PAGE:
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The Bunn has a little stopper that closes the water drain port in the reservoir while the lid is open. You can see a little white plastic pin protruding up out of the grate with the lid open. When you close the lid, it pushes on that pin which causes the stopper to lift off the drain port, allowing the water in the reservoir to enter the heating tank.
If water is entering the coffee basket BEFORE the lid is closed, then something is wrong with that little stopper. It may have a chunk of debris on it preventing it from sealing, or it may be deteriorated, torn, disconnected, etc.
Only way to know is to remove the the screws in the grate and pull the top off exposing the reservoir, and the stopper assembly. The little plastic flapper disc should be seated in the reservoir drain port. It should be relatively flat (not wrinkled) and covering the drain port completely. Test it by pouring some water into the reservoir. If it drains out without you activating the stopper, then a repair is needed.
Move the lever up and down and check its operation. The arm must move freely and close when released. There should be no dirt or debris on the sealing surface of the flapper nor on the sealing surface of the drain port. Gently clean with vinegar as necessary. If the seal is damaged, then a replacement is required.
I had this problem, reservoir connector was blocked so a small amount of water was entering the tank but the rest was going straight to the overflow and making the float switch. I removed the tank and the condenser then laid the machine on its back (this will cause all the water in the overflow to flood out onto your floor) the point at where the tank connected had 2 screws, I removed them and the connector and the drip tray under it come away. I pushed the inner part on the connector in and this revealed a lump of soggy fluff that was blocking the water from getting to the tank.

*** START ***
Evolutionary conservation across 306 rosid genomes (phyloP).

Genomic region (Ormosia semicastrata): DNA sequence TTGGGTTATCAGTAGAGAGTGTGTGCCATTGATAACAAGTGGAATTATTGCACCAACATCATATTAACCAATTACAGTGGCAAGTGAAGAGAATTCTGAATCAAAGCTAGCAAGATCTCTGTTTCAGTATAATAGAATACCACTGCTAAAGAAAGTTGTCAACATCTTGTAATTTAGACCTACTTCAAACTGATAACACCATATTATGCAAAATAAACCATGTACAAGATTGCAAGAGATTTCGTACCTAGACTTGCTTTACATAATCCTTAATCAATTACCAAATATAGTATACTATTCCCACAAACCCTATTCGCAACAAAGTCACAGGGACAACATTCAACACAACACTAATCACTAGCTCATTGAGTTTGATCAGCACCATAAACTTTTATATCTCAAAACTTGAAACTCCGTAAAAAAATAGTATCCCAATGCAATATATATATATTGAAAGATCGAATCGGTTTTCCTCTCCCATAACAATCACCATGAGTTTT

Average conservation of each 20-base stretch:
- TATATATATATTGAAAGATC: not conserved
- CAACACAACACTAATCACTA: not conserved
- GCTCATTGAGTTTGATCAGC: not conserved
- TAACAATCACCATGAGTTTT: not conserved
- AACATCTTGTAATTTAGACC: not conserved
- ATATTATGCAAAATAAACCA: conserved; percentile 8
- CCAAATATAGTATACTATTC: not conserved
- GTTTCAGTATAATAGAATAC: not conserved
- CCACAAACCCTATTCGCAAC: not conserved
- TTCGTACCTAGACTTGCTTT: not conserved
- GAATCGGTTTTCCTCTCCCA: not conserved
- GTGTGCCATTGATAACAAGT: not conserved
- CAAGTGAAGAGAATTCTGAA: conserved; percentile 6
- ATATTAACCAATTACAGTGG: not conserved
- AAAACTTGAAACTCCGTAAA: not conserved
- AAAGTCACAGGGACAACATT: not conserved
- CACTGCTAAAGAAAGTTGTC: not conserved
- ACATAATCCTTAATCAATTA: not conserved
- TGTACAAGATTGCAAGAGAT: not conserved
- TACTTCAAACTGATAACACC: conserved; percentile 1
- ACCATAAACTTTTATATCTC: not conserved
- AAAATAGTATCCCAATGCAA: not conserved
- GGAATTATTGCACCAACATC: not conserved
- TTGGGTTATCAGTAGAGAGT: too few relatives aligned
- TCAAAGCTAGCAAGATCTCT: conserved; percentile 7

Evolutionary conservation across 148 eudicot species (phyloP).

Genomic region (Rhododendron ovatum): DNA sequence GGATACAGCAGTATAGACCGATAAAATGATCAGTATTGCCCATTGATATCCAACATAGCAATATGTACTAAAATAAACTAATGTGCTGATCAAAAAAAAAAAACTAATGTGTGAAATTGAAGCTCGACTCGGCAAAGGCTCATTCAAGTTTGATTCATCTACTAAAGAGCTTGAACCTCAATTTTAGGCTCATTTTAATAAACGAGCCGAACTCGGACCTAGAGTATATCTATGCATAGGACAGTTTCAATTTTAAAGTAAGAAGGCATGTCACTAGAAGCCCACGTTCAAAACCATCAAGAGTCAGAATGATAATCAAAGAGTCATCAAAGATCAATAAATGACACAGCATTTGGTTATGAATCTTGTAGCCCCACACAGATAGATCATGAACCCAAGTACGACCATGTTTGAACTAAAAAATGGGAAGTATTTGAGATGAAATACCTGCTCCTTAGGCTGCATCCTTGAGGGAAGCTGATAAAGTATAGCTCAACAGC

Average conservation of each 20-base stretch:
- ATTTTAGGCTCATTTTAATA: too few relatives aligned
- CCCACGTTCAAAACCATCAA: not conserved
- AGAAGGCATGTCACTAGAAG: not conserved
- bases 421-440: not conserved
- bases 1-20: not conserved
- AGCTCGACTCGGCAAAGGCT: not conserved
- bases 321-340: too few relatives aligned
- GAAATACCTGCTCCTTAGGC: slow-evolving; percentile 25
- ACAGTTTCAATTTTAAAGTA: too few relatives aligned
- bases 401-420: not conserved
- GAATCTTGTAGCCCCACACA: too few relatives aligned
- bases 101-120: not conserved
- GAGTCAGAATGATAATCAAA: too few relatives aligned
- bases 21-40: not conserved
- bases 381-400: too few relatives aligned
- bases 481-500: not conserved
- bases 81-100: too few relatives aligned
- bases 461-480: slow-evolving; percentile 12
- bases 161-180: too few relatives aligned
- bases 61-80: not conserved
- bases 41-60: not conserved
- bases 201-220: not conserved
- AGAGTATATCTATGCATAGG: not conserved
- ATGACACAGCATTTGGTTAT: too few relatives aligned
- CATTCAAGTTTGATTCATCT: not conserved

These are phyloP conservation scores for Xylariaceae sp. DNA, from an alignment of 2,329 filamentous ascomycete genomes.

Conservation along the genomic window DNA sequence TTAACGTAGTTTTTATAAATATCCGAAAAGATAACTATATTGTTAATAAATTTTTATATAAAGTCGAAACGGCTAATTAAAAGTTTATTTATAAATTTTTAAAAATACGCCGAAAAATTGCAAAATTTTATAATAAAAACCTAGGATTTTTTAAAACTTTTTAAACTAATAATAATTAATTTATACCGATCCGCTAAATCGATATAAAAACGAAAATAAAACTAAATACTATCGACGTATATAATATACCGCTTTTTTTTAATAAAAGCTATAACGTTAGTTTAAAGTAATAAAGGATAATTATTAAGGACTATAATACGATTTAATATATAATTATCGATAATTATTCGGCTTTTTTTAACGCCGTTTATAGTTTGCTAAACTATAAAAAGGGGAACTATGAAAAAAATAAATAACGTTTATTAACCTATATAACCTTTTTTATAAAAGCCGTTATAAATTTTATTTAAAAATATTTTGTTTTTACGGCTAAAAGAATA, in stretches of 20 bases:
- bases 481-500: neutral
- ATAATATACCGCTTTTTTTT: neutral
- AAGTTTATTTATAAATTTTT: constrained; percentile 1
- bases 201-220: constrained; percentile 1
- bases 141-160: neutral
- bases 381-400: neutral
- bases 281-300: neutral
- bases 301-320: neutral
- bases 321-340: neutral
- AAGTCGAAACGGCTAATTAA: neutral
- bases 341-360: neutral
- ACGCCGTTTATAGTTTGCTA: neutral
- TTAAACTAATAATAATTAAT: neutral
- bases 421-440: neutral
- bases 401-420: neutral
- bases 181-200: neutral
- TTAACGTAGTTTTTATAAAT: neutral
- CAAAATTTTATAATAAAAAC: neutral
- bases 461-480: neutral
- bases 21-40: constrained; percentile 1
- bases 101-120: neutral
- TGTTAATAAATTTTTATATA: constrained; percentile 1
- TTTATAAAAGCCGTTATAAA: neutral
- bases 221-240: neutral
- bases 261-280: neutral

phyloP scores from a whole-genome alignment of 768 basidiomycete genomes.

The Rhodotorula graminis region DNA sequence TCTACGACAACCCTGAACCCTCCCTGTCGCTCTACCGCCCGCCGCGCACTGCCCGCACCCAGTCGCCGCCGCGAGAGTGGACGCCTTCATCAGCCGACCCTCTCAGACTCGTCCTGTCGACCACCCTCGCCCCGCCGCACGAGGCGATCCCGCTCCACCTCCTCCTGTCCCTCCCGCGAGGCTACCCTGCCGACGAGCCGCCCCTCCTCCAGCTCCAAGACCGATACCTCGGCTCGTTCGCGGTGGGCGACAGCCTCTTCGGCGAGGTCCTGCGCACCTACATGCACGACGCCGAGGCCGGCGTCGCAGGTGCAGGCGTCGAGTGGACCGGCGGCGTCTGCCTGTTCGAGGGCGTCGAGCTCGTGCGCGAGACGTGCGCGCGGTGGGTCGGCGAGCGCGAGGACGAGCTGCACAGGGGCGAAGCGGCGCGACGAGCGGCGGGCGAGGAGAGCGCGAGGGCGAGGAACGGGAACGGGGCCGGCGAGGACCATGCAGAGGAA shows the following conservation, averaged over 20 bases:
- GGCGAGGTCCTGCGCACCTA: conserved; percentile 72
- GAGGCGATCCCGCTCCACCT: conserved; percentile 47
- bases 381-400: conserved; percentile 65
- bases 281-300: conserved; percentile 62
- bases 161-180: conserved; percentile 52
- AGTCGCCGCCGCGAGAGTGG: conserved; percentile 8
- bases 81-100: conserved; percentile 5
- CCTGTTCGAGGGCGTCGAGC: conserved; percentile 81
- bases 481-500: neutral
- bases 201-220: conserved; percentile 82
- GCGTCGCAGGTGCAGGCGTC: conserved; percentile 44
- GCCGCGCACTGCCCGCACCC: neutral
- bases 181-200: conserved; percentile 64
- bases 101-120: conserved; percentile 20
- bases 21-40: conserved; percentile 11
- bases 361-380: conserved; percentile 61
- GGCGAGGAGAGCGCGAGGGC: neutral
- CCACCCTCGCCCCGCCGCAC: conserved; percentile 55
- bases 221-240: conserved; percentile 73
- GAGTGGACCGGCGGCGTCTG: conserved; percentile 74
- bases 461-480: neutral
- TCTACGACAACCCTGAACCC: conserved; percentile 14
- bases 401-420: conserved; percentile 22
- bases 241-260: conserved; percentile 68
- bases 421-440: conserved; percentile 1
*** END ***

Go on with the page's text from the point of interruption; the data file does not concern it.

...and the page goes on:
For the water to flow to the reservoir and the low water light comes on then I suggest a compression test to check for head gasket/ cracked head. Next have a coolant system pressure test done to check for leaks . It is ok for the radiator cap to allow a small amount of hot water into the reservoir but when it cools down the water should be drawn back into the radiator. The first check is to test the radiator cap for correct operation. Then do the rest.
see this instructions:God bless you
Ensure the Dirt Devil is connected to a working power supply
if it does not turn on or operate. Check the fuse or breaker and
replace or reset as necessary.
Empty the dirty water tank if there is little or no suction.
Turn off the Dirt Devil and grab the top of the dirty water tank. Push
on the latch to release the tank and pull the tank off the base. Remove
the lid and empty the dirty water into a sink. Replace the cap and hook
the front of the tank onto the machine base. Hook the nozzle on the base
so that the nozzle is level with the cleaner base. Push the back of the
dirty water tank down and into position.
Check the dirty water tank and empty as necessary if there
is water leaking from the cleaner. Open the latch on the top of the
solution reservoir and pull the reservoir forward. Fill with Dirt Devil
brand cleaner to the fill mark. Fill the rest of the reservoir with hot
water and close the cap. Replace on the base unit.
Make sure the solution reservoir is seated firmly in the
base unit if there is no cleaning solution dispensing from the unit.